Gordana Vunjak-Novakovic on the biophysics behind stem cell fate and function

Posted by Biome on 20th November 2013 - 1 Comment


Cells respond to a diverse range of cues within their environment, from soluble factors and physical forces to the different facets of the extracellular matrix and the activity of nearby cells. This signaling is bidirectional, with cells themselves generating physical forces, making or breaking the extracellular matrix and impacting surrounding cells. All of these factors, termed biophysical cues, orchestrate cellular processes throughout the life cycle. Ensuring the appropriate biophysical cues are enforced at the right time and place is particularly important in guiding the fate of stem cells. Understanding this process is key to translating stem cell research into clinical applications. With this in mind, Stem Cell Research & Therapy brings together a collection of articles addressing ‘Physical influences on stem cells’, edited by Gordana Vunjak-Novakovic from Columbia University, USA, and summarized here.

Gordana Vunjak-Novakovic, Professor, Columbia University, USA.

Vunjak-Novakovic obtained her PhD degree in chemical engineering at the University of Belgrade, Serbia, where she went on to pursue her research career, ultimately leading to a professorship. She then moved to the USA to join the Harvard-MIT Division for Health Sciences and Technology, during which time she was appointed a Fulbright Fellow and cultivated her interest in tissue engineering and emerging technologies to treat human disease and injury. In 2005, Vunjak-Novakovic joined Columbia University, USA, where her laboratory is now established. Her research interests focus on engineering functional tissues for use as models of disease, regenerative medicine and stem cells.

Vunjak-Novakovic explains more about where this area of research currently stands, touching upon stem cell culture and tissue engineering, and goes on to discuss what the future may hold.   

 

How has the development of new technology advanced investigations into how physical cues regulate stem cells?

In the body, cells are surrounded by other cells, embedded in extracellular matrix, and exchanging nutrients, oxygen and metabolites by capillary networks whose density is dependent on the local metabolic needs. In this three-dimensional environment, cellular processes are mediated by a variety of molecular, structural, hydrodynamic, mechanical, and electrical cues and their spatial and temporal levels and combinations. In contrast, traditional Petri dish cultures contain cells attached to plastic and bathing in culture medium that is periodically refreshed. Between medium changes, nutrients are depleted and the metabolites and cell-secreted factors accumulate, to be reset to the initial conditions once the medium has been changed. Clearly, these conditions are far from those cells encounter in vivo.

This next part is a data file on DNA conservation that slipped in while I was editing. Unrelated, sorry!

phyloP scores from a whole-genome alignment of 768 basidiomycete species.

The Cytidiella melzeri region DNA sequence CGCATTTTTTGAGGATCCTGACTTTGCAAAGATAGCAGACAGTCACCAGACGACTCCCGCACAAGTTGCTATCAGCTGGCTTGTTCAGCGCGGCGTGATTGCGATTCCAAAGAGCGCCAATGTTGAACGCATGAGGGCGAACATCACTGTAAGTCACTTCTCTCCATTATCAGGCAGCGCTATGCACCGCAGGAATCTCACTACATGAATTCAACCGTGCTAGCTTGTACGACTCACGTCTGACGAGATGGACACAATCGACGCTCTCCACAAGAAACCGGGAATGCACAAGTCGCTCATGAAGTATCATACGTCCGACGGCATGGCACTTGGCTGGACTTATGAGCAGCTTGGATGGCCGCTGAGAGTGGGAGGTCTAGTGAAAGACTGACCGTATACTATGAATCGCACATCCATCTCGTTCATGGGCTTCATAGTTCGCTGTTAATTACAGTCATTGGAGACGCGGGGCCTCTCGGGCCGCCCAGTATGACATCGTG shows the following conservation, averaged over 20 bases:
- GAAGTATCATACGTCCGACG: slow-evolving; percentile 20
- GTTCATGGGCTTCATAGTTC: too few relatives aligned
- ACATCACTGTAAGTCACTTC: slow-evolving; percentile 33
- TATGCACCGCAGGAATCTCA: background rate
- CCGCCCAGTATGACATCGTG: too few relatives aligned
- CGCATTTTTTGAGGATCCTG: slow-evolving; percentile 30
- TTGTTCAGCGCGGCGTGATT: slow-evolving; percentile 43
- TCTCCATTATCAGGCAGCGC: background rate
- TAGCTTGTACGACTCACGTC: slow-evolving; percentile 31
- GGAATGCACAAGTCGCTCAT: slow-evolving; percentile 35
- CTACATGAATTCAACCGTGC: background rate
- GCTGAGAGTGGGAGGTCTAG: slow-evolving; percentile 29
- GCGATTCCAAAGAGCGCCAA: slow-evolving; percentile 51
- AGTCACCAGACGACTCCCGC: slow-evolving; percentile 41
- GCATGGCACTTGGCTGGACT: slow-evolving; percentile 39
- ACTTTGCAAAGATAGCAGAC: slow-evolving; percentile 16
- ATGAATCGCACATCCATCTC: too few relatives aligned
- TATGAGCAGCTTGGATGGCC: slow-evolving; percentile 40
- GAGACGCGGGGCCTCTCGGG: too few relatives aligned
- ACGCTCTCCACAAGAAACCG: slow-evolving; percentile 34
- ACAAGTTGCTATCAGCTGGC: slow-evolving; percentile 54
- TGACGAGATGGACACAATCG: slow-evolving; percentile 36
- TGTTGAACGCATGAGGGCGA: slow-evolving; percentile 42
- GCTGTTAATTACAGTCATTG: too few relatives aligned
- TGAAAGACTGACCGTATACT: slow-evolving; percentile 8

Tissue engineering approaches have fundamentally changed this situation by providing biologically inspired engineering designs. Cells are cultured in three-dimensional settings, in biomaterial scaffolds that serve as structural and informational templates for cell attachment and tissue formation. Bioreactors are used to provide environmental control, enhance exchange of nutrients and metabolites using in vivo-like mechanisms, and introduce tissue-specific physical signals. Tissue engineering, a discipline driven by the needs of regenerative medicine, is now offering bioengineered niches of high biological fidelity for studies of stem cells.

 

What advances has stem cell research seen in the  last ten years and where is the field going?

While progress in stem cell research has been rapid and gratifying, we certainly have more questions than answers. The derivation of human embryonic stem cell lines, reported just 15 years ago by James Thomson gave a huge stimulus to the whole field because of the potential of these cells to grow in culture without limit and to give rise to any cell type in the human body. A ‘perfect’ model for studies of human development became available. Nine years later, Yamanaka and Thomson both showed that adult human skin cells can be converted into so-called induced pluripotent stem cells (iPS cells) that closely resemble human embryonic stem cells. These cells enabled unprecedented advances in basic research on the function of the human body, drug testing, study of disease, and regenerative medicine, as they can be derived from any individual and directed into practically any cell type. As iPS cells are derived using increasingly improving methods, we are yet to learn how to fully utilize their biological potential, and how to apply regulatory factors – biological and physical – to regulate their fate, direct them to differentiate into specific cell lineages, and assemble into functional tissues. Much of the current effort is dedicated to studies of adult stem cells residing in their niches in various organs in the body, and in exploring ways to mobilize these cells to regenerate lost and damaged tissues in the body.

 

How do you think stem cell culture will change in the future?

We now have the ability to provide in vitro settings for stem cell culture that mimic many aspects of the actual in vivo environment of the cell: three-dimensional context, the presence of other cells of the same and different types, extracellular matrix, soluble and immobilized molecular factors, and physical signals. This new generation of culture systems, developed using methods of tissue engineering, allows us to study cells under conditions of high biological fidelity, while having control over environmental factors and insight into cellular responses. We also have the ability to generate spatial gradients of multiple factors, known to drive developmental processes, tissue formation and the establishment of boundaries. Finally, stem cell culture today can include the application of temporal sequences of molecular and physical factors, such as controlled release of growth factors or dynamic changes in fluid shear, stretch or electrical potentials. The future prospects are unlimited, and will likely evolve around complex biological questions explored by studying cells under conditions predictive of whole body physiology.